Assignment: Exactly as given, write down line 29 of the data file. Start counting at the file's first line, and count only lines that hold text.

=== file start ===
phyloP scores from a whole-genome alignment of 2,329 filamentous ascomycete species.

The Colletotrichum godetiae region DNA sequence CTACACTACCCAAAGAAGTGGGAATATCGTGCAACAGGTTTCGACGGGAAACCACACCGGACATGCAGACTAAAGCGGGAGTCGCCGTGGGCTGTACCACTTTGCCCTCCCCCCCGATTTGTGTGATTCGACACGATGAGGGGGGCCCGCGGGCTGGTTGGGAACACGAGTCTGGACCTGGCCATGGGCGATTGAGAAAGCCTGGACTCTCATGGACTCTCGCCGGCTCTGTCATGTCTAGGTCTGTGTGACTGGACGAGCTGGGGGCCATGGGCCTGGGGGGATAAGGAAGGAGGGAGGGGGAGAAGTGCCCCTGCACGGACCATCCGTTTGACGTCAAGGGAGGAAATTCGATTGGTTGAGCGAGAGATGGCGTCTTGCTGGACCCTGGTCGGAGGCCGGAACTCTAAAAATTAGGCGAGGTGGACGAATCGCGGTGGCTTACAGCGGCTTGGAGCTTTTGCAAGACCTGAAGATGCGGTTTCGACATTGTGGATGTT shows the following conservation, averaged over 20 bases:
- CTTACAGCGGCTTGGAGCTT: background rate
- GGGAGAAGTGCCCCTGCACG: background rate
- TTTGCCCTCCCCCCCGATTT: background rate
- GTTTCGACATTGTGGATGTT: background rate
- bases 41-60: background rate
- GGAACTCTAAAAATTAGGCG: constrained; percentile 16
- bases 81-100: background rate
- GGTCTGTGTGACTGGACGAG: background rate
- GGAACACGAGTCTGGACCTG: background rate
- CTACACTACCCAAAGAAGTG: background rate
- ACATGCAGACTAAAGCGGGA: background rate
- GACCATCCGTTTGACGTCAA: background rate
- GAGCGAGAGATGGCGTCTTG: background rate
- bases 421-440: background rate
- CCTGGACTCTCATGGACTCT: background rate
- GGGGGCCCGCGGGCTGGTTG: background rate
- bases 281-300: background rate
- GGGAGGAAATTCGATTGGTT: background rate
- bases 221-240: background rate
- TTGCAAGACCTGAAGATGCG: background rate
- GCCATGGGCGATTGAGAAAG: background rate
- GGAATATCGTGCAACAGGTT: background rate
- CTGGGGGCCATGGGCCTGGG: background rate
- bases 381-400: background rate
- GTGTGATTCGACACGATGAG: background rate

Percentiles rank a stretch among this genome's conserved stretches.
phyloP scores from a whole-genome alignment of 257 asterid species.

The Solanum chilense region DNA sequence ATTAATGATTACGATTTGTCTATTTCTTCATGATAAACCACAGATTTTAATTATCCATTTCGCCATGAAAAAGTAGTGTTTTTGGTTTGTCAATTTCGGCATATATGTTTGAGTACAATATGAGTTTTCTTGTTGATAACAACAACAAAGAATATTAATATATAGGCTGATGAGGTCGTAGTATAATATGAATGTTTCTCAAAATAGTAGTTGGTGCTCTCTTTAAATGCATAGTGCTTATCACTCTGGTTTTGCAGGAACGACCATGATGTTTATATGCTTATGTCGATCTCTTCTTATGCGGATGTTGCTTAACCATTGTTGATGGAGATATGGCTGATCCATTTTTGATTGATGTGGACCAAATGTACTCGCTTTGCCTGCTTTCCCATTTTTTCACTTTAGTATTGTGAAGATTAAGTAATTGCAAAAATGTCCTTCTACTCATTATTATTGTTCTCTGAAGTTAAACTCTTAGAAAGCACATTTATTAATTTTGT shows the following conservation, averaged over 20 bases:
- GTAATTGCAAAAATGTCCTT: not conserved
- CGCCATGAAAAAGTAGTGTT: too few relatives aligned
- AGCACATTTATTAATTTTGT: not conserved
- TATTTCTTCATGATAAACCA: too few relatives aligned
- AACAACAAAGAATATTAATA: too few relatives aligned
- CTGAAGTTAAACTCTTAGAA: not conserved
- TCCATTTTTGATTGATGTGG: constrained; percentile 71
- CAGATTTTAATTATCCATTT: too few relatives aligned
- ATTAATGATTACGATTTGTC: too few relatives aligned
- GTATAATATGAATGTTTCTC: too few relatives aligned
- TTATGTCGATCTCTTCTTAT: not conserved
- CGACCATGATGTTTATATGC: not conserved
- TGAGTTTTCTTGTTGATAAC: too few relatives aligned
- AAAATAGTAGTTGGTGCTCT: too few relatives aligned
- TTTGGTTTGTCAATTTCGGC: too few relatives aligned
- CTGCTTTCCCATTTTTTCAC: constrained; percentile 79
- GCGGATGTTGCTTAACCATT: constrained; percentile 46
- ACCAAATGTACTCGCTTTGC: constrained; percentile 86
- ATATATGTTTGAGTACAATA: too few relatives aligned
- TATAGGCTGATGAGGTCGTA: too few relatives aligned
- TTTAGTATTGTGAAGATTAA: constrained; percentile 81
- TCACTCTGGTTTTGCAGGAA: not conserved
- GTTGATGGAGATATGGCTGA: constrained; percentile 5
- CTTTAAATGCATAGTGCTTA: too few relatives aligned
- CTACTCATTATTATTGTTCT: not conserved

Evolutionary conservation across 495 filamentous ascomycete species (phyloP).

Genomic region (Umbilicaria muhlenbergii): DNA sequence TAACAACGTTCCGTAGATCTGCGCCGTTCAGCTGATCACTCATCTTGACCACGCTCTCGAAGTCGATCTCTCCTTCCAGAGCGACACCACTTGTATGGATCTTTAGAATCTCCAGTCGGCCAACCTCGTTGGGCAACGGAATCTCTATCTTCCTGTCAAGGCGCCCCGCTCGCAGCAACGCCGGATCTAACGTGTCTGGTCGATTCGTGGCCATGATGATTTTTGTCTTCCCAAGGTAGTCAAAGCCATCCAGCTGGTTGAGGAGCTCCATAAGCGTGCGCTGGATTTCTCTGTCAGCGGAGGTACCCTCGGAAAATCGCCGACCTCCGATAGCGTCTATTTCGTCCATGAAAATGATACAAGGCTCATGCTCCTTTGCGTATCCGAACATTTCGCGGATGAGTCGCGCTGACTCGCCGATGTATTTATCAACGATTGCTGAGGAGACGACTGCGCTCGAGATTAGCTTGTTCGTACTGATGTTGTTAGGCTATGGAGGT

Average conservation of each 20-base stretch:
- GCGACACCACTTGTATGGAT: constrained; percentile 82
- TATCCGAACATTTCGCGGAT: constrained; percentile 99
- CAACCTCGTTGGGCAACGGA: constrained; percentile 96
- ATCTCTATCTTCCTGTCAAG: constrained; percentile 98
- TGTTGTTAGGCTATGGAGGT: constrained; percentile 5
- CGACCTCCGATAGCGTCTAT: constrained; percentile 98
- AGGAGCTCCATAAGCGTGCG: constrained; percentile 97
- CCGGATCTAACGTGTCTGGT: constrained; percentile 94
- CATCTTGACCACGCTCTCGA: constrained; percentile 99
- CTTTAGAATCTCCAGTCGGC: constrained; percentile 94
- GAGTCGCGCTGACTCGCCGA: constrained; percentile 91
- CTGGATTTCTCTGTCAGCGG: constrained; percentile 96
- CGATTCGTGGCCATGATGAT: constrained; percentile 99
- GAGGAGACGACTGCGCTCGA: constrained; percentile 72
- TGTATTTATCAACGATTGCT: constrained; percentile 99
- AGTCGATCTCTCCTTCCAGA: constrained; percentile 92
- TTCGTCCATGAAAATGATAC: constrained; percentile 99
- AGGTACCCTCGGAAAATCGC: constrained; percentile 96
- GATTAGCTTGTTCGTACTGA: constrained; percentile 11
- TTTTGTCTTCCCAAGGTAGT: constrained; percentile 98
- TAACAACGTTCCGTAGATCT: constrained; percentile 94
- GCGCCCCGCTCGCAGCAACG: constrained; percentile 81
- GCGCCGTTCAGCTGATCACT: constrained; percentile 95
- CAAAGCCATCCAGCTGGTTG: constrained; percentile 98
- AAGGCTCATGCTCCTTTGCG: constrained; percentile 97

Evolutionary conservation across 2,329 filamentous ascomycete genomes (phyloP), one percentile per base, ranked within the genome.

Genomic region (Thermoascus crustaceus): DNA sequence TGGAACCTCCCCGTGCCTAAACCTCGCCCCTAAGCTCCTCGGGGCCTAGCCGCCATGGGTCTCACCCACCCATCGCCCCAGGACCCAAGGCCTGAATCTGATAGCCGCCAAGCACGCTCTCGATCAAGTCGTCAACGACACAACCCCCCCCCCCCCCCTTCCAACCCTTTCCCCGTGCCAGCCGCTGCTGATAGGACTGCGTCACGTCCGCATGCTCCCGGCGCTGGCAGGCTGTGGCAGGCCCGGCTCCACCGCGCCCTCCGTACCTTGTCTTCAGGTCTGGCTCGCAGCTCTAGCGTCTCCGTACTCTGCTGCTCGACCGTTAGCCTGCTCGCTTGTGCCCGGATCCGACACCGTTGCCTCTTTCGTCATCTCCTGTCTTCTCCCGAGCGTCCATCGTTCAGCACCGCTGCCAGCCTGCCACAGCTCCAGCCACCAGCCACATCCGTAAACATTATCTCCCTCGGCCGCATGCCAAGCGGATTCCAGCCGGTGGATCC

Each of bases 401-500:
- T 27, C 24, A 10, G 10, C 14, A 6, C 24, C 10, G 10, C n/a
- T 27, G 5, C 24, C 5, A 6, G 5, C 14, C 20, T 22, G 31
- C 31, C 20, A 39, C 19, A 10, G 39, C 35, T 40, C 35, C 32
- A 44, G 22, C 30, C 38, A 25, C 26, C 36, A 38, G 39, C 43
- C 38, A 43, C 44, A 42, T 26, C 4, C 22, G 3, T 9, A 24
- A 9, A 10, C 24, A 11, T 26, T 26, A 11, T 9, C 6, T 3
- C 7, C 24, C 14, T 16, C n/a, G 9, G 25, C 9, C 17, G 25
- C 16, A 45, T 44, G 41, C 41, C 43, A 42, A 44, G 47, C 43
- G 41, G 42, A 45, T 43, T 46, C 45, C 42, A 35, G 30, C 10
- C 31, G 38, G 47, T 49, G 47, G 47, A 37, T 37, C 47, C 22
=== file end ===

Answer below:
phyloP scores from a whole-genome alignment of 257 asterid species.